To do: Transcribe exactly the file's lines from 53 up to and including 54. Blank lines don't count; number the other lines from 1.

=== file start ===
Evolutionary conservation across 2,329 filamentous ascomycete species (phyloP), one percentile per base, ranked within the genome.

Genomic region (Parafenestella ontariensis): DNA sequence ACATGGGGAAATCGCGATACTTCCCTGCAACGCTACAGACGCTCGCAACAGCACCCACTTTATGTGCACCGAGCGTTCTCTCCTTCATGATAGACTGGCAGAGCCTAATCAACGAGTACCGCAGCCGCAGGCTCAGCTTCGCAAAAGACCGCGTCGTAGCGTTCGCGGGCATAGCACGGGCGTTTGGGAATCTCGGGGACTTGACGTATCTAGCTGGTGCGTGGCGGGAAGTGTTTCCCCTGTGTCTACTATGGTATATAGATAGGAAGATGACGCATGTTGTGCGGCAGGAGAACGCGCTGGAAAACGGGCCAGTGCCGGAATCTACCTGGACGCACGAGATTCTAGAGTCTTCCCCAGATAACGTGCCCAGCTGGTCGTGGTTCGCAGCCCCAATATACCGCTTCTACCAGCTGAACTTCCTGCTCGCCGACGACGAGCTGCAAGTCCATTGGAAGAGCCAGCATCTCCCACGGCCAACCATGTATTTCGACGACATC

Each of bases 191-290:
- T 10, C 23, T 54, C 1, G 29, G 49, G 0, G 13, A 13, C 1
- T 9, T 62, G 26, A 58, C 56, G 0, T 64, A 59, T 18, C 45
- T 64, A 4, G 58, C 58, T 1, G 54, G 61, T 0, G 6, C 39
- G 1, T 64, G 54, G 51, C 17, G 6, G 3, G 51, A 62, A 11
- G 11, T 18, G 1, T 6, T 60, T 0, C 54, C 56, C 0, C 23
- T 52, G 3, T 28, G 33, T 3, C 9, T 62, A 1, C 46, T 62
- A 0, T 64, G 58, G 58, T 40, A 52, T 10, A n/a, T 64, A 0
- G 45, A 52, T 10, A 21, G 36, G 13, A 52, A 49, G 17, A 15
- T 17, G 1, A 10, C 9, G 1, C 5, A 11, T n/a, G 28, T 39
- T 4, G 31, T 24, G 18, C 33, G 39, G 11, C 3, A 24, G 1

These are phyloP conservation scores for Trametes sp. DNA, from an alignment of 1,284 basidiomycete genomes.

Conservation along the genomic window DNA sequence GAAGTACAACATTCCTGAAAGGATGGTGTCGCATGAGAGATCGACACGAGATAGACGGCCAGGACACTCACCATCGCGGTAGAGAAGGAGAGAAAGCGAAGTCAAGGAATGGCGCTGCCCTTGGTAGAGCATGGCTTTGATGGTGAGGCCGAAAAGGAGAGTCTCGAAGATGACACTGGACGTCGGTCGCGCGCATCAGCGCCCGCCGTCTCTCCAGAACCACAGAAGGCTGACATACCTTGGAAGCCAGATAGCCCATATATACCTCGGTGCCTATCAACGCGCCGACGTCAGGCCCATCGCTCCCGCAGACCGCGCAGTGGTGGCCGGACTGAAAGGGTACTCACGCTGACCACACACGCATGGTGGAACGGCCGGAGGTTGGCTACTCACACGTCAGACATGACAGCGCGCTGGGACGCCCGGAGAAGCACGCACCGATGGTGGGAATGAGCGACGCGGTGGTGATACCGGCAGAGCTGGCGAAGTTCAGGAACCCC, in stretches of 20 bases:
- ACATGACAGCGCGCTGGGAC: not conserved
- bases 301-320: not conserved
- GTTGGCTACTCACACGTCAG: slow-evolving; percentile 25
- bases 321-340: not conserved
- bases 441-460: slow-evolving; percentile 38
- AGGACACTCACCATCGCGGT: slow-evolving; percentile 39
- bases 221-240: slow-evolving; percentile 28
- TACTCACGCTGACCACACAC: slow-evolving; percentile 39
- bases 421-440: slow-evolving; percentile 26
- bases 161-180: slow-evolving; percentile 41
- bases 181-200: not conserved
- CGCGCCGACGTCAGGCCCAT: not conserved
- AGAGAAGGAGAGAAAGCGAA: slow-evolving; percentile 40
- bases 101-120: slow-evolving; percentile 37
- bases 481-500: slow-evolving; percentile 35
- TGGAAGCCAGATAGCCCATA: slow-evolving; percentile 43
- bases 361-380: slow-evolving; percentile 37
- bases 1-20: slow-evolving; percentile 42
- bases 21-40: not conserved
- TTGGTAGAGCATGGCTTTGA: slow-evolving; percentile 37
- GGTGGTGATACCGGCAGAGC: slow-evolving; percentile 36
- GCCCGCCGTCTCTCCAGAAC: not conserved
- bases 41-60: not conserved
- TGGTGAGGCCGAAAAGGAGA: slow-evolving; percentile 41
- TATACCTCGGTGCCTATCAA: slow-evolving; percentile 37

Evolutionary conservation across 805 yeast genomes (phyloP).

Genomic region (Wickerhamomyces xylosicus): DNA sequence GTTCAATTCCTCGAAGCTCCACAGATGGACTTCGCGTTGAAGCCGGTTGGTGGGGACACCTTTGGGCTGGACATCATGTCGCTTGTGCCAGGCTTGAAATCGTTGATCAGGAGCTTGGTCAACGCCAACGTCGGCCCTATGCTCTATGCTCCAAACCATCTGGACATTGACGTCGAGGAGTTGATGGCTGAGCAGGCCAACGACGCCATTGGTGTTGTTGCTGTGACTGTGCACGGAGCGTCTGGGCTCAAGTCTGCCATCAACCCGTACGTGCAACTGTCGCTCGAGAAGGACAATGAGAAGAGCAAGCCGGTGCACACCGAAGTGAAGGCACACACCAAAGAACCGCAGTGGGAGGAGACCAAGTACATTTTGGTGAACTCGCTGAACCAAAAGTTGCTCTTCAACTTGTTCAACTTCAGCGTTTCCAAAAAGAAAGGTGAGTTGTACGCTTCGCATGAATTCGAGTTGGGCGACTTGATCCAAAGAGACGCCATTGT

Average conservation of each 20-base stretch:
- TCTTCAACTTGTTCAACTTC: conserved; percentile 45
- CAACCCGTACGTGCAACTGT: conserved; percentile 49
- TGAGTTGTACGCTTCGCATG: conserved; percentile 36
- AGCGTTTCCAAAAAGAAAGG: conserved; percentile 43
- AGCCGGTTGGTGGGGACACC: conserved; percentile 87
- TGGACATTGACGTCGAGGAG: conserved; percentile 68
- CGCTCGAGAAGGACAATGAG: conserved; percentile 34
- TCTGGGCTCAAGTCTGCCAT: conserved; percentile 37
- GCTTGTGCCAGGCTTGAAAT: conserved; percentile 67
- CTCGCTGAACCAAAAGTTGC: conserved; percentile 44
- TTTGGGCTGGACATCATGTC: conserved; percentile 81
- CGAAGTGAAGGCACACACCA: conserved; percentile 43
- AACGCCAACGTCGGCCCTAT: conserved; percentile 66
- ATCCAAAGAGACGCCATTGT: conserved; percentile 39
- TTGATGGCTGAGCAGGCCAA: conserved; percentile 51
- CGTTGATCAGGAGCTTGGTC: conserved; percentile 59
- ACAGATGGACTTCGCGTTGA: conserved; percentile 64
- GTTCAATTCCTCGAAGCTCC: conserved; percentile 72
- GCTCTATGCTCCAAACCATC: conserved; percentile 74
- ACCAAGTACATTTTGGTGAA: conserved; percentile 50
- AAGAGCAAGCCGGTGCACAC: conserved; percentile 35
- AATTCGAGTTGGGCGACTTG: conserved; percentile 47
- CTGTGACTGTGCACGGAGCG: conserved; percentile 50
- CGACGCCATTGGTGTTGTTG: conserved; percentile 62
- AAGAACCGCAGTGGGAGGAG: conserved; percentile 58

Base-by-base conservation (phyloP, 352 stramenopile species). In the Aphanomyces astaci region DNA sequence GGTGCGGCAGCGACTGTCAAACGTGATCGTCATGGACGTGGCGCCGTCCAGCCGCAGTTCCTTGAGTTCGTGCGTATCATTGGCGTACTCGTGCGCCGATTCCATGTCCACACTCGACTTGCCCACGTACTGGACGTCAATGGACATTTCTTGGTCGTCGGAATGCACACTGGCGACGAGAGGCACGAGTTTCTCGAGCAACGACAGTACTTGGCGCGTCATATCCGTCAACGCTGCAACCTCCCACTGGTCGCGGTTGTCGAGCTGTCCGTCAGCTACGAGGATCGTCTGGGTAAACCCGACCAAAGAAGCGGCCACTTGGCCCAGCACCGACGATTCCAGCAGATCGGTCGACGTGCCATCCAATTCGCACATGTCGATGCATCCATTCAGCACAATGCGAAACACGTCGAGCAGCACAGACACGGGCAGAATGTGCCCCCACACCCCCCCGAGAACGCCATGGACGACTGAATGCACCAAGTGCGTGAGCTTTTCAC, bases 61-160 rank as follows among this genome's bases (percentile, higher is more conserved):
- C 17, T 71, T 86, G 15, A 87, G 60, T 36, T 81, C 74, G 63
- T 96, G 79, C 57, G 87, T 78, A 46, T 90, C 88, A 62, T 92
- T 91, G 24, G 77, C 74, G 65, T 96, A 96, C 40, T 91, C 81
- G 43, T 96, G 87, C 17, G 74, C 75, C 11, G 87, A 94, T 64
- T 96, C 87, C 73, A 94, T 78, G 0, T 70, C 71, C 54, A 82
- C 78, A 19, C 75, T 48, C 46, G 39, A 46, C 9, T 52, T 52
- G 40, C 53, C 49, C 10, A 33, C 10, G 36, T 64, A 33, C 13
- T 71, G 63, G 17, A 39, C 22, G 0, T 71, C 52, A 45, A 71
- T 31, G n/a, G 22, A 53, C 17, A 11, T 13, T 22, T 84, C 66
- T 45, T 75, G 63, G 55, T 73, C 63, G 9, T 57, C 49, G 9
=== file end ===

- CTCGCTGAACCAAAAGTTGC: conserved; percentile 44
- TTTGGGCTGGACATCATGTC: conserved; percentile 81